Written by Jeff Nielson Sunday, 20 July 2014 14:10
We live in an insane world. This isn’t an assertion, merely an obvious statement of fact. My own commentaries have dubbed this insane world “the Wonderland Matrix”. The Corporate media has deviously given it the euphemism “the New Normal”.
Neither “world” makes any sense whatsoever. The essential difference between the Wonderland Matrix and the New Normal is that the analysis which accompanies my work on the Wonderland Matrix provides us with the only explanation of why we live in a world which makes no sense. Conversely, the New Normal simply/inanely postulates the totally discredited cliché that “this time it’s different”.
In both the Wonderland Matrix and New Normal we have total perversity; black is “white”, down is “up”, and bad is “good”. In the New Normal; the fiction-writers of the mainstream media tell us that the U.S. economy is once again the envy of the world, thanks to what they call a 5+ year “economic recovery”, which is already much longer than any normal economic recovery (back when the world was sane).
The fiction-writers tell us that lots and lots of “new jobs” have been created during this (supposed) economic recovery, more than 5 million, to be precise. Yet the percentage of Americans who actually have jobs has fallen from 66% to 63.5%, and there haven’t been so few Americans working in that economy (on a percentage basis) in more than thirty years. It makes no sense.
The U.S. cars-and-highways economy is notorious for being the most rapacious gasoline-guzzler the world has ever seen. Yet official U.S. “gasoline consumption” numbers from the U.S. government report the U.S. economy is now only consuming 1/3rd as much gasoline as when this “recovery” began. It makes no sense. One could go on and on and on (as has been done in previous commentaries), but the (real) picture is clear: a world of insanity.
In general terms, the mission of writers such as myself is then also clear: to attempt to restore some degree of sanity to the world in which readers live. On a practical basis, my own strategy has been consistent since first beginning to publish economics-based commentaries: expose/debunk the Wonderland Matrix, and provide readers with analytical glimpses of what a “sane” world should look like – in many cases by simply reminding people of what our own “world” did look like, when it used to be sane.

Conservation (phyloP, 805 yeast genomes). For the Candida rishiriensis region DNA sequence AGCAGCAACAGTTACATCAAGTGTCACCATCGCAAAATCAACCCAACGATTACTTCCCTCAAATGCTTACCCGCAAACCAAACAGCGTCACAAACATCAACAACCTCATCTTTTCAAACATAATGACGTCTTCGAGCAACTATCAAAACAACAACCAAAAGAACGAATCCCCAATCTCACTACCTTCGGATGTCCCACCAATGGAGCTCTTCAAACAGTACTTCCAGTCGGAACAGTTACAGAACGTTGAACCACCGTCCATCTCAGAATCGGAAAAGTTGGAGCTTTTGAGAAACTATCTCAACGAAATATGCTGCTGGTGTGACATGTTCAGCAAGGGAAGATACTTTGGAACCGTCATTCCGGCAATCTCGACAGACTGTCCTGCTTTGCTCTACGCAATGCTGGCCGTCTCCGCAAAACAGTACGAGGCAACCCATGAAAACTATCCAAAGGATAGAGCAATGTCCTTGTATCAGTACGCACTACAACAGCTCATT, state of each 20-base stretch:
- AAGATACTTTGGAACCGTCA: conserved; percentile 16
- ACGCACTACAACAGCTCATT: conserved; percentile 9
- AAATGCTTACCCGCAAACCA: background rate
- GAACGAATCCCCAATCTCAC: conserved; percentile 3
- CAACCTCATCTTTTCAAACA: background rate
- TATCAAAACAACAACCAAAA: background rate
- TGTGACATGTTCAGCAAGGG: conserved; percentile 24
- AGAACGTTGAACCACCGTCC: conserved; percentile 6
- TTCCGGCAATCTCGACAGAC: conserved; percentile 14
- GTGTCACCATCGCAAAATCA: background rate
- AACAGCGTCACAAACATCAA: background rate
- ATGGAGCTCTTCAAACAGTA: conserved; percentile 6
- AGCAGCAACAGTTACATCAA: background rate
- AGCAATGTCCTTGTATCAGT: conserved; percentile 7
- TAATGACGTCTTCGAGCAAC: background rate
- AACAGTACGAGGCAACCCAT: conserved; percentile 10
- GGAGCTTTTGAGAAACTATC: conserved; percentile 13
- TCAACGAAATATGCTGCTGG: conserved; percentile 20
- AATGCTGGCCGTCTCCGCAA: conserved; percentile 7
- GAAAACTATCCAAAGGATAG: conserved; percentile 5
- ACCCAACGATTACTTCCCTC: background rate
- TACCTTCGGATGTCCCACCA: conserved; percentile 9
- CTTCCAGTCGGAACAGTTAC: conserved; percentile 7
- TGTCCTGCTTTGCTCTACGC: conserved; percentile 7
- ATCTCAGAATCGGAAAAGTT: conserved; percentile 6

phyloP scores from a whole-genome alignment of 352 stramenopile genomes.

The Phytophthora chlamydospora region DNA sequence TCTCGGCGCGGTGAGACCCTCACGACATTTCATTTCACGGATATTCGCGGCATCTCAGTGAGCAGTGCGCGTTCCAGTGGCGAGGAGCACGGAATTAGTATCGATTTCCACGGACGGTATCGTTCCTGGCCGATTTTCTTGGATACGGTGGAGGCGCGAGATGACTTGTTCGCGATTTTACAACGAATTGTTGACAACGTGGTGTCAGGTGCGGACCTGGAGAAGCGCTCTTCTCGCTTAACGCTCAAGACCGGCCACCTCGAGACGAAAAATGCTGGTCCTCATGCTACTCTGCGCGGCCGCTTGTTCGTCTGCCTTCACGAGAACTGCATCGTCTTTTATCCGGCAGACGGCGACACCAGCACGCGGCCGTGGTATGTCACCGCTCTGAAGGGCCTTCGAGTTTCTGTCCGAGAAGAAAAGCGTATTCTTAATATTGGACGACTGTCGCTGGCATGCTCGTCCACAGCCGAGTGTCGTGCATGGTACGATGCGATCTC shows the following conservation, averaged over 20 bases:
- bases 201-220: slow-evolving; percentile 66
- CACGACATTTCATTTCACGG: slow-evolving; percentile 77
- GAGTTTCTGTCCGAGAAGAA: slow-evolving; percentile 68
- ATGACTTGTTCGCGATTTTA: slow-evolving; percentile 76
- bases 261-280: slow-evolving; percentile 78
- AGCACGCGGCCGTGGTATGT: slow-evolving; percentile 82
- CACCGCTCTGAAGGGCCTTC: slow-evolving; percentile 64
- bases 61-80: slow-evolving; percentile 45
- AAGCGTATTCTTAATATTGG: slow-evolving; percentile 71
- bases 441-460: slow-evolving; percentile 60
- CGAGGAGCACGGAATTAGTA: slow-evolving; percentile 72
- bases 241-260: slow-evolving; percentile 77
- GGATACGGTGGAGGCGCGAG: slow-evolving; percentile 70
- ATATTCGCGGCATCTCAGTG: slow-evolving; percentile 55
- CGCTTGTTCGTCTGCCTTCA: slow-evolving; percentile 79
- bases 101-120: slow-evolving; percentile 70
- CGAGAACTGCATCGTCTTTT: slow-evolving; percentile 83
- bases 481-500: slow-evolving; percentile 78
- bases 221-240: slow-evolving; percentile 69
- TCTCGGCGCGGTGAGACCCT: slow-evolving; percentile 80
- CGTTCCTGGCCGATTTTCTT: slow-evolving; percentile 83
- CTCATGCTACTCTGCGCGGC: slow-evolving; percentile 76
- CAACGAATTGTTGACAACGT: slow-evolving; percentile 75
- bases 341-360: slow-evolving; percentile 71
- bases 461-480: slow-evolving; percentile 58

In this respect, my “mission” has recently been aided by a question from an inquisitive reader: what if we had never left the gold standard? Exploring hypothetical scenarios is often a trivial (if not tedious) exercise, but not when we hypothesize sanity in the world. In that case; clearly the exercise is elevated to providing a realistic (if not superior) alternative to the current insanity.
The fiction-writers (and the “expert” economists who prostitute themselves on their behalf) tell us that a return to a true gold standard is absolutely impossible. Why? Because it would require our governments to manage our economies in a responsible and sustainable manner.
In the New Normal, this is not possible. It’s only “possible” for our (corrupt) governments to manage our economies in a (totally) reckless and (hopelessly) unsustainable manner, which has now brought every major Western economy to the literal brink of inevitable bankruptcy.
Clearly leaving the gold standard has not brought us the economic “nirvana” promised by the bankers (and their expert economists). Ceasing to manage our economies in a responsible/sustainable manner, and choosing to manage our economies in a reckless/unsustainable manner for the last forty years has rendered all of these economies insolvent. Who could have predicted that? Certainly not the economists.